Hope Springs eternal in Chariot
Views from connections ahead of the Kingdom of Bahrain Sun Chariot Stakes at Newmarket on Saturday.
Alice Springs goes for the Sun Chariot
It is eight years since Halfway To Heaven last provided Aidan O'Brien with a win in the Kingdom of Bahrain Sun Chariot Stakes but he holds strong claims at Newmarket this weekend with Alice Springs.
Her form this season has been a little in and out, but there is no doubt that a reproduction of her hugely impressive victory in the Matron Stakes on Irish Champions Weekend would make her the one to beat.
The Galileo filly also won the Falmouth Stakes earlier in the season on the July Course, but between those two Group One successes she could only finish eighth of 10 in the Prix Rothschild in France.
O'Brien has stated all season the key to her is proper quick ground and while that would generally be unlikely at this time of year, the weather gods appear to have shone on her.
"She's in good form and everything has gone well with her since Leopardstown," said O'Brien.
"She likes that ground and if it stays nice it will suit her well."
Five of the last seven renewals have gone to France, thanks in no little part to Rod Collet's Sahpresa, who struck gold three times between 2009 and 2011.
There are three challengers from across the Channel this time, including the Jean-Claude Rouget-trained Ervedya.
The four-year-old won the French 1000 Guineas, the Coronation Stakes and the Prix du Moulin last season and while she has failed to add to those victories in three starts this term, she was not disgraced when third in the Prix Jacques le Marois on her most recent start.
Georges Rimaud, stud manager for owner-breeder the Aga Khan, said: "Jean-Claude is very pleased with Ervedya and says that her condition has improved since the Prix Jacques le Marois. He seems quite confident even though he knows that these type of races are always tough to win.
"The Marois was a nice performance, you couldn't be disappointed with that as she hadn't run for two months and was taking on the colts.
"She is fit and ready for Saturday and won't mind the fast ground. The undulating course will be different for her but she is very easy to ride so I don't think that will affect her.
"She is an important filly for us, a Classic winner, and this will be her last season of racing.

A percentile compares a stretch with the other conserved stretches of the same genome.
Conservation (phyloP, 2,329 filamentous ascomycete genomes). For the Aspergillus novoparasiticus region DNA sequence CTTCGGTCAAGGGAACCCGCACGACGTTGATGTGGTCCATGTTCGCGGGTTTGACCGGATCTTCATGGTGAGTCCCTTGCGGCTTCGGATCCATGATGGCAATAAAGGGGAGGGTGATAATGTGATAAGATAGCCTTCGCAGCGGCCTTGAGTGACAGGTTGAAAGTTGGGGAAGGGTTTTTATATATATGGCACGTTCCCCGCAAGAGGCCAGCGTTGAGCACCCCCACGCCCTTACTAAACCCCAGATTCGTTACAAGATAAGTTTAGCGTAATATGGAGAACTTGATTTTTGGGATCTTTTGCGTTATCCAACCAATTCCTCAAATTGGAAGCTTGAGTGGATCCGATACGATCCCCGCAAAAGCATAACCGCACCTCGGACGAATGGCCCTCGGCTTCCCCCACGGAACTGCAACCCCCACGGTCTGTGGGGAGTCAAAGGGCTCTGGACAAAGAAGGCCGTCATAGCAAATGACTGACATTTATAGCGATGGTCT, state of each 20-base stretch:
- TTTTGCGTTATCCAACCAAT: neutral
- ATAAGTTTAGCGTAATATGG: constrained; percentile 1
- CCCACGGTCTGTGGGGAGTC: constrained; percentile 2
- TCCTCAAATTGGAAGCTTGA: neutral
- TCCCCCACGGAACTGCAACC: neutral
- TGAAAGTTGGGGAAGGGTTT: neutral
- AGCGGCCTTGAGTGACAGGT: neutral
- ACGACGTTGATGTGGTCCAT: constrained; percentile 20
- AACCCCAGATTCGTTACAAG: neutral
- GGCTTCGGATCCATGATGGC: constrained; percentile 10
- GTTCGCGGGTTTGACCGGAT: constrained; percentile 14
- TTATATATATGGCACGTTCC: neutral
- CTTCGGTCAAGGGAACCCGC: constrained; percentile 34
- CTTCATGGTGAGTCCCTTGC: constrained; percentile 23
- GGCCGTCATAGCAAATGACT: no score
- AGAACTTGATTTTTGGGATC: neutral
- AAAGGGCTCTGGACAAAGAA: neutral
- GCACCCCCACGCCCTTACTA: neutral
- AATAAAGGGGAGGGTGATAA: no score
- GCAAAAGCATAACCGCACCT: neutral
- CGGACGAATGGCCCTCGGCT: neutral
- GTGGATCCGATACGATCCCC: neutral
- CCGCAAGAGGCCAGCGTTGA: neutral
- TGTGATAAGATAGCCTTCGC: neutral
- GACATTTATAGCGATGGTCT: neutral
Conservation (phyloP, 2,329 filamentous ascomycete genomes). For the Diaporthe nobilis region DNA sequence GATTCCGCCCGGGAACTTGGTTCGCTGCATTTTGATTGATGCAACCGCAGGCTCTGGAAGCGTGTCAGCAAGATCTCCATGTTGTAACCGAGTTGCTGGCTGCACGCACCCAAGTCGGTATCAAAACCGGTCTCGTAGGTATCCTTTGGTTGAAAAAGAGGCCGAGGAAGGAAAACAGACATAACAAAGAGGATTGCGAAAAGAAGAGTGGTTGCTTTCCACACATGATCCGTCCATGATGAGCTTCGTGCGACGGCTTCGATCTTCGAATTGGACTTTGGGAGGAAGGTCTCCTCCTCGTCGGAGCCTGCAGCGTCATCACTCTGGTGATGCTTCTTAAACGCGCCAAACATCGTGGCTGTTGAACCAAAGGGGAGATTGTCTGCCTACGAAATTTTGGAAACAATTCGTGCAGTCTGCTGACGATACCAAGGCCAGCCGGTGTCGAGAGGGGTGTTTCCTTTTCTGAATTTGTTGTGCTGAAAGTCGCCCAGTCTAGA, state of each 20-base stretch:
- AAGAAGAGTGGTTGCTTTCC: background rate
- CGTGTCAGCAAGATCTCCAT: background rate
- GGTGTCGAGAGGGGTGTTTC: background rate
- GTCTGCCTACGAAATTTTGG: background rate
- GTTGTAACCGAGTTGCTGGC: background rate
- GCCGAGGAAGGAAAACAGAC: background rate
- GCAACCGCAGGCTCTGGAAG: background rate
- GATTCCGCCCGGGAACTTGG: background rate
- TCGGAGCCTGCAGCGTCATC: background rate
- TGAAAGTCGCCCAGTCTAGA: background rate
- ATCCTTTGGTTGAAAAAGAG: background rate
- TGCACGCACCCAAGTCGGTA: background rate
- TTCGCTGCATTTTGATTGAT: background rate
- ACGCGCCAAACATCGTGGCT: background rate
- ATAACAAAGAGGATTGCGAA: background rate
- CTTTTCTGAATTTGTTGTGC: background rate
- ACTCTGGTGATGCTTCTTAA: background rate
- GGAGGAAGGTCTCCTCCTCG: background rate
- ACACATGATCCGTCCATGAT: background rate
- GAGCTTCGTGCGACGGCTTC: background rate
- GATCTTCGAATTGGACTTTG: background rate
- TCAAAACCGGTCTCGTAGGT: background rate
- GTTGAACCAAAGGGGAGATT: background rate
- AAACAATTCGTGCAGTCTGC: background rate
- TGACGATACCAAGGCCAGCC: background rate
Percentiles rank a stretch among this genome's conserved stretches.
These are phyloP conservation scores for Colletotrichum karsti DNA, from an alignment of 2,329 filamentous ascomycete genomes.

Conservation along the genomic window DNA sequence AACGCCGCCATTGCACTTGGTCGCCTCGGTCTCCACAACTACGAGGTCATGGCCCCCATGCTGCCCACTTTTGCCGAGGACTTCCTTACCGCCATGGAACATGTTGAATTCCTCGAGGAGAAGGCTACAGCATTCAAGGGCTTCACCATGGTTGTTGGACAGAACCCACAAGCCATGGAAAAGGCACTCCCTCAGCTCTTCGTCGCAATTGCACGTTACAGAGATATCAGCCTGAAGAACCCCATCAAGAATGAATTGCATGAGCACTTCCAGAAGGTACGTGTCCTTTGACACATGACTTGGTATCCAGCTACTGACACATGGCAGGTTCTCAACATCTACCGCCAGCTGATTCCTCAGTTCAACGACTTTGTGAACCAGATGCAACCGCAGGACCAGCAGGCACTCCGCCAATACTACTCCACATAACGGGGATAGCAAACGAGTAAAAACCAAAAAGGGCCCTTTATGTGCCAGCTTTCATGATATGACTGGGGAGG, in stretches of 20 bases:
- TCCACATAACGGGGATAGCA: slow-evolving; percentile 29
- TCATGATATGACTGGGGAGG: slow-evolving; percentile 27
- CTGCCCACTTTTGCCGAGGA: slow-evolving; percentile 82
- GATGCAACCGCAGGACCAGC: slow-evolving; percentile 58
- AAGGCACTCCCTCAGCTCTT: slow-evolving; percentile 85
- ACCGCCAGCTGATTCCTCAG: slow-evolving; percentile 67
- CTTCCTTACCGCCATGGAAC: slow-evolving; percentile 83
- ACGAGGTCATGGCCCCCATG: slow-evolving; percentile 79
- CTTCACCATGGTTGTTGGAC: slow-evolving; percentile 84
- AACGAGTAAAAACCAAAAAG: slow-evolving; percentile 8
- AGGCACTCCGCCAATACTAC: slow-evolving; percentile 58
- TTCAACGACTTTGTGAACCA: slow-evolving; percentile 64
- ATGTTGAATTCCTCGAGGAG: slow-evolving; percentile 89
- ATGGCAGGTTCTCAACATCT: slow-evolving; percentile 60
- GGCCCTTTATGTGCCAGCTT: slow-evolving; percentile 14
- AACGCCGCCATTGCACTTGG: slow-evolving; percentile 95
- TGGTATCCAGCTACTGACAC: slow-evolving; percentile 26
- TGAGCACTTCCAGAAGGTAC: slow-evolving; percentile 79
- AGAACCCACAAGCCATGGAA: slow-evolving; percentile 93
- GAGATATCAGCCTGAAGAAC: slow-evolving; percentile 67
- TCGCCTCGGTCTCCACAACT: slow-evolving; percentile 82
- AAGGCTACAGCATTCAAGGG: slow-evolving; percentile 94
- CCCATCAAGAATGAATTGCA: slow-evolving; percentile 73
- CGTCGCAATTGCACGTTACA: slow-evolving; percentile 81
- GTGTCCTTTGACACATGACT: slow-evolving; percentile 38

"We will be guided by her performance on Saturday, but there are a few international races that she could go on to afterwards."
Since kicking off her campaign with three consecutive victories, Francis-Henri Graffard's Volta has finished third in the French Oaks and second in the Prix Rothschild.
"I'm delighted with her. She's a very good filly. After the Rothschild we decided to give her some good time," the trainer told Racing UK.
"The French Oaks was messy in the straight and it wasn't the right trip for her also.
"We thought about going to the Matron, but we stuck to our previous plan and I'm very happy I did that because she has blossomed.
"Last time she was a little bit flat before the race but still ran really well and she is still improving physically. She looks fine now.
"It's a stiff mile in Newmarket so I don't see the trip as a problem."
Completing the French challenge is Freddy Head's Siyoushake, who steps up in class following a Group Three triumph at Deauville.
Head said: "Siyoushake is in good heart and the Sun Chariot has been the plan for her ever since she won the Prix Quincey at Deauville at the end of August.
"That is pretty strong form, but Saturday is going to be tough for her. Volta was three lengths in front of her in the Prix Rothschild so on paper she cannot beat her, but we'll have to see.
"Siyoushake loves a straight mile and fast ground, which she is likely to get on Saturday, so that will help."
Further international interest is added by South African raider Smart Call.
The five-year-old, trained by Alec Laird, has won multiple top-level prizes in her homeland and tests the water in Britain for the first time.
"She has nothing more to prove in South Africa and if we didn't try we would never find out just how good she is," said Laird.
"She is definitely the best filly that I have trained and after she won 'The Met' I began to think that she might even be better than London News, who I sent over to finish third in the Prince of Wales's Stakes at Royal Ascot in 1997.
"It's quite exciting as she will be my first true runner in Europe – London News was officially trained by Barry Hills. I couldn't ask to travel with a nicer horse as she has a very good nature and seems to have taken all the various flights in her stride.
"It's extremely exciting just to be on the world stage and it's a real thrill for her to be in Newmarket – the home of horse racing.
"She spent three months in Mauritius to fulfil quarantine regulations so she was only at 50 per cent of her full fitness when she got to Newmarket. The Sun Chariot will be her first run in nine months so it will be really tough as the top European horses are scary good.
"We are using it as part of her preparation for the Breeders' Cup Filly & Mare Turf.
"It's a bit daunting the length of time that she's been off but, barring any hiccups, we should have just enough time to get her ready."
Godolphin's Always Smile was third to Alice Springs in the Falmouth and reverts to a mile having been fourth in Group Three company last time out at Glorious Goodwood.
Trainer Saeed bin Suroor said: "She is a good filly and I was very happy with her in her last piece of work.
"This is a tough race, but I am hoping for a better run from her.
"She's a tough filly who always tries her best."
The David Elsworth-trained Arabian Queen, Martyn Meade's Irish Rookie and Epsom Icon from Mick Channon's yard complete the nine-strong field.
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